[Lillian] No, that was it.
[Zack] That actually answered the question.
[Lillian] So, yeah. So, you’re here at Harvard for the Ed.LD, and can you take me through kind of what you’re going to be doing here?
[Zack] Yeah, so, I’m still learning, definitely, so if any Ed.LD people are listening and I’m completely wrong, email me or something and I’ll fix it. But, the first year is really more designed around kind of introspection and reflection of who I am as a leader, and trying to both understand, you know, strengths, but also areas of growth. Specifically, making sure that I’m the type of leader that has a focus on the actual communities that I’m serving, and not just focused on my preferences within the communities. So this program, as far as I can tell and as I’ve researched it, is a program that’s really going to push me to think broadly about how to support and care for people that live in communities–diverse communities. And so–though its not a program that’s like built in the framework of UDL (as far as I can tell) that’s actually something that drew me to it because I want to understand like, other systems and stuff, or other kind of initiatives and thought, the idea of understanding and being led through a process to meet and get other perspectives was really interesting for me. And then in year two, I get to specialize a bit more. So I have a little bit more choice and autonomy if there’s areas or interests or experiences that I need to back-fill a bit, then I can do that, and then get–take classes at the Kennedy School–Business School, Law School, stuff like that. And then the third year is like a paid internship, so I get a chance to–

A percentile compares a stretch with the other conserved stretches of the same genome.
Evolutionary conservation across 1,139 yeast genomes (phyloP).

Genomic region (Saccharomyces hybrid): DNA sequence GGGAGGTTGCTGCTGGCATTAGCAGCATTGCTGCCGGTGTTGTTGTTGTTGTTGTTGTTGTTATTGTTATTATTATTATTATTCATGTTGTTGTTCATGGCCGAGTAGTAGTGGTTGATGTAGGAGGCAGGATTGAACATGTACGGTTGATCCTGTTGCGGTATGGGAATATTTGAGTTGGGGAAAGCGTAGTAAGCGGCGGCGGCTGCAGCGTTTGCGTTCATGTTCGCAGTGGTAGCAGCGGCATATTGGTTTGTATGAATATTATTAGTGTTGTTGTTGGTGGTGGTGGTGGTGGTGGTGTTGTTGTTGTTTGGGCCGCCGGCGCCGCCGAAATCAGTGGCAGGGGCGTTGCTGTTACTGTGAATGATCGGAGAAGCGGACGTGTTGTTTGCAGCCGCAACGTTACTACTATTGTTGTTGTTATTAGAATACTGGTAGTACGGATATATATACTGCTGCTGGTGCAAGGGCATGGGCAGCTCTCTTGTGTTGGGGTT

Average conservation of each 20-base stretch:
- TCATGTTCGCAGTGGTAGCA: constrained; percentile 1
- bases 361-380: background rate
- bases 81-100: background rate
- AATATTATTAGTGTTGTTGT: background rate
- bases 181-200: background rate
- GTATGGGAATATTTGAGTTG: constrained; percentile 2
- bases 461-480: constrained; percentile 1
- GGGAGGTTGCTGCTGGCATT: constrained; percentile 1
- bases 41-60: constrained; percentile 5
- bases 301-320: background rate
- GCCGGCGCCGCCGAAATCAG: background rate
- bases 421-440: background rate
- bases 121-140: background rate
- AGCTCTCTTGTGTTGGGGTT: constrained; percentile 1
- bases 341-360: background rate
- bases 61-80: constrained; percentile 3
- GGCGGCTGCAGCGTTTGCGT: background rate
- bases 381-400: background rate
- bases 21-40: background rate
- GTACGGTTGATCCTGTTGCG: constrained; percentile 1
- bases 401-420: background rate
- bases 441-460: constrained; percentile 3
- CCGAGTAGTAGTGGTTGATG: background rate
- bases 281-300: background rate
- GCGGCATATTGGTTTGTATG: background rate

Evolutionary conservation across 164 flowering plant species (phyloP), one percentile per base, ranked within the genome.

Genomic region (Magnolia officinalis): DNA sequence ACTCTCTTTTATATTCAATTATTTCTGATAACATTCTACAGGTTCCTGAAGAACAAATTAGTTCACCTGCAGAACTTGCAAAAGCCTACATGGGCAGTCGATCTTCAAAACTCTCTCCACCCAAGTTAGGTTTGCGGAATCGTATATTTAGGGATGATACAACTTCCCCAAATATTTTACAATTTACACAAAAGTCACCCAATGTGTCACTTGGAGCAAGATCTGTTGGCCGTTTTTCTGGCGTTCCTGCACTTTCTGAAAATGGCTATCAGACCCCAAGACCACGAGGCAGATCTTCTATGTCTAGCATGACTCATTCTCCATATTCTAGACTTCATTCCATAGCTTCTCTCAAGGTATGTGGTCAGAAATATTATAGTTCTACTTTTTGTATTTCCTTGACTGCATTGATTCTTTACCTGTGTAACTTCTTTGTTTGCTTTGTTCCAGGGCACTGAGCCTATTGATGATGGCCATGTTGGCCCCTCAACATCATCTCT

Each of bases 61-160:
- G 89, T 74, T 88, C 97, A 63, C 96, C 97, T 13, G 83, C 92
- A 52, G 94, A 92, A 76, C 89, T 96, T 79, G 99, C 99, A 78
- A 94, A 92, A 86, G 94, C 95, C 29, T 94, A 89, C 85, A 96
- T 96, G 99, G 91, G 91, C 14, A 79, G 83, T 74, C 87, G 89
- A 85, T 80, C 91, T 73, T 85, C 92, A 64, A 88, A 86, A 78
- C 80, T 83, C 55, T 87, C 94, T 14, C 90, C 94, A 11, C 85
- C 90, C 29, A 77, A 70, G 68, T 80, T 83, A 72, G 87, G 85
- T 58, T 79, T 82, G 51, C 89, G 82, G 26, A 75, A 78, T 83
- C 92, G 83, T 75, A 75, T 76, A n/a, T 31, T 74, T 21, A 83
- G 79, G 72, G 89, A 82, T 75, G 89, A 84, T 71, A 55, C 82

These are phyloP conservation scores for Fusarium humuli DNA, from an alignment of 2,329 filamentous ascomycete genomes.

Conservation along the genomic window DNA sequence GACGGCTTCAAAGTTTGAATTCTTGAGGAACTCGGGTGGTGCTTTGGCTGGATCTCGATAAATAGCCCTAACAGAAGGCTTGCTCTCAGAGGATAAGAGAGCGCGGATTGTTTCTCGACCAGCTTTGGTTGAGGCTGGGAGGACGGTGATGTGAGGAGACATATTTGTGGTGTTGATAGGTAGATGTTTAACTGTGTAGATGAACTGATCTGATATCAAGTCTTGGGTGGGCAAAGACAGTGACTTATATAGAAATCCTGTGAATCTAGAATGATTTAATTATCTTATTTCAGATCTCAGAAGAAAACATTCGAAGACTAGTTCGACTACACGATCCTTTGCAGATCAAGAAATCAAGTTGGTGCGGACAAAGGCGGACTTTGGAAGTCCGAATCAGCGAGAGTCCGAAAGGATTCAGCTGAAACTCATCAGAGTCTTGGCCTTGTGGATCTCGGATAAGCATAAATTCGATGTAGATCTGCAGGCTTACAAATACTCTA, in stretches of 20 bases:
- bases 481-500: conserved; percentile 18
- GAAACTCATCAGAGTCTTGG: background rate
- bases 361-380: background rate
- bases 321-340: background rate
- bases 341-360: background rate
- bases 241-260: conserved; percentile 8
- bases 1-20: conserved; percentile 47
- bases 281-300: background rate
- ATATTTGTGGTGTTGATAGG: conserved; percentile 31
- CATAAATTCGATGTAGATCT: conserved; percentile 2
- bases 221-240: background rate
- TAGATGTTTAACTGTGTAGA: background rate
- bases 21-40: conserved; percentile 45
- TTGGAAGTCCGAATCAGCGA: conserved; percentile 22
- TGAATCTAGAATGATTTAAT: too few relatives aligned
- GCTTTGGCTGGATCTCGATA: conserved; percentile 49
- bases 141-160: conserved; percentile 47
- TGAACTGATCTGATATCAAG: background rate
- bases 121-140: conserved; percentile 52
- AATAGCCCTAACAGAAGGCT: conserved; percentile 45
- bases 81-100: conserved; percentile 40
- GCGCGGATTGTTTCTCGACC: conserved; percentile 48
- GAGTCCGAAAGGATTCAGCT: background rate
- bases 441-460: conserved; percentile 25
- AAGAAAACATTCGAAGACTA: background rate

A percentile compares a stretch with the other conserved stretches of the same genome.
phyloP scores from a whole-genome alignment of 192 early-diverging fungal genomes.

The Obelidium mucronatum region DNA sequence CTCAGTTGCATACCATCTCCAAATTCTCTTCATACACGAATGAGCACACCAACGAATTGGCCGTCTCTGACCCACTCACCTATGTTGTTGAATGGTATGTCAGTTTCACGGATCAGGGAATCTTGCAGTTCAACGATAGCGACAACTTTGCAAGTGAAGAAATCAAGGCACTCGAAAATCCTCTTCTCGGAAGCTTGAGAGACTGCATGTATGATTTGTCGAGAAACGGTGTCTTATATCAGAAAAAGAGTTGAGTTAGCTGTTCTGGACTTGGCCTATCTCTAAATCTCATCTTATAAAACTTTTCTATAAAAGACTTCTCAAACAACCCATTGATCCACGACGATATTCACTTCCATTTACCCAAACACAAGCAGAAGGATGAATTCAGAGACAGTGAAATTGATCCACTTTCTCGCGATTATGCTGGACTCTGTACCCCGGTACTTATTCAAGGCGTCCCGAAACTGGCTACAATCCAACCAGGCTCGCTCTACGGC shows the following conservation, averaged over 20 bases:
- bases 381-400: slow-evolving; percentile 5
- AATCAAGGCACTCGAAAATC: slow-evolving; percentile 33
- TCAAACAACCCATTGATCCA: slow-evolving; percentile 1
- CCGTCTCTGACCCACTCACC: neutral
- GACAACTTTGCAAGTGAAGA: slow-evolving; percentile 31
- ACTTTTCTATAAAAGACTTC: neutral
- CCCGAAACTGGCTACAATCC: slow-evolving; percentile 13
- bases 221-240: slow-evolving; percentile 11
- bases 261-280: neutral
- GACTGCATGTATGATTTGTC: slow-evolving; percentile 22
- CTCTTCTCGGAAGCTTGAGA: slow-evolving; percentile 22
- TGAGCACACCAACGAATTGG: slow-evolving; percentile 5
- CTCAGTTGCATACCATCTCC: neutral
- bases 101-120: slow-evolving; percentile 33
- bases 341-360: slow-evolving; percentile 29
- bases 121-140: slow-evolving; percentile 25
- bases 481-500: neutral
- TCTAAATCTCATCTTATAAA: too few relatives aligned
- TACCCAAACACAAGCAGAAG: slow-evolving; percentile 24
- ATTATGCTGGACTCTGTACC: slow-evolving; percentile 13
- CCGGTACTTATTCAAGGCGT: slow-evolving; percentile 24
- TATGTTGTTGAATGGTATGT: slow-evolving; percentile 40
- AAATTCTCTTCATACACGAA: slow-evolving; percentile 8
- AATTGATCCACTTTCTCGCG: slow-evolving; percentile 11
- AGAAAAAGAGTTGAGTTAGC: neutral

[Lillian] That’s great, putting it into practice.
[Zack] Yes. Yeah, take it, put it into practice. So, it’s a really quick degree. Three year program and then get back into the field as soon as possible.
[Lillian] And you’re hoping to go back to central valley, right?
[Zack] Yeah, it is, I hope to go back to the central valley. Our kind of community’s there, our support networks have been there. We’re pretty open hand about the experience while we’re here, and even, you know, its three years away, but for sure right now we are 100% trying to push to go back, so, yeah.
[Lillian] Yeah, that’s great. So what are the things that you see UDL doing for–you listed so many things–students who are from a lower socioeconomic status, migrants, students who may not be there the whole year, right? They’re coming in and out, English language learners, and also students who have learning differences, disabilities, those sorts of things, how do you see UDL making a change?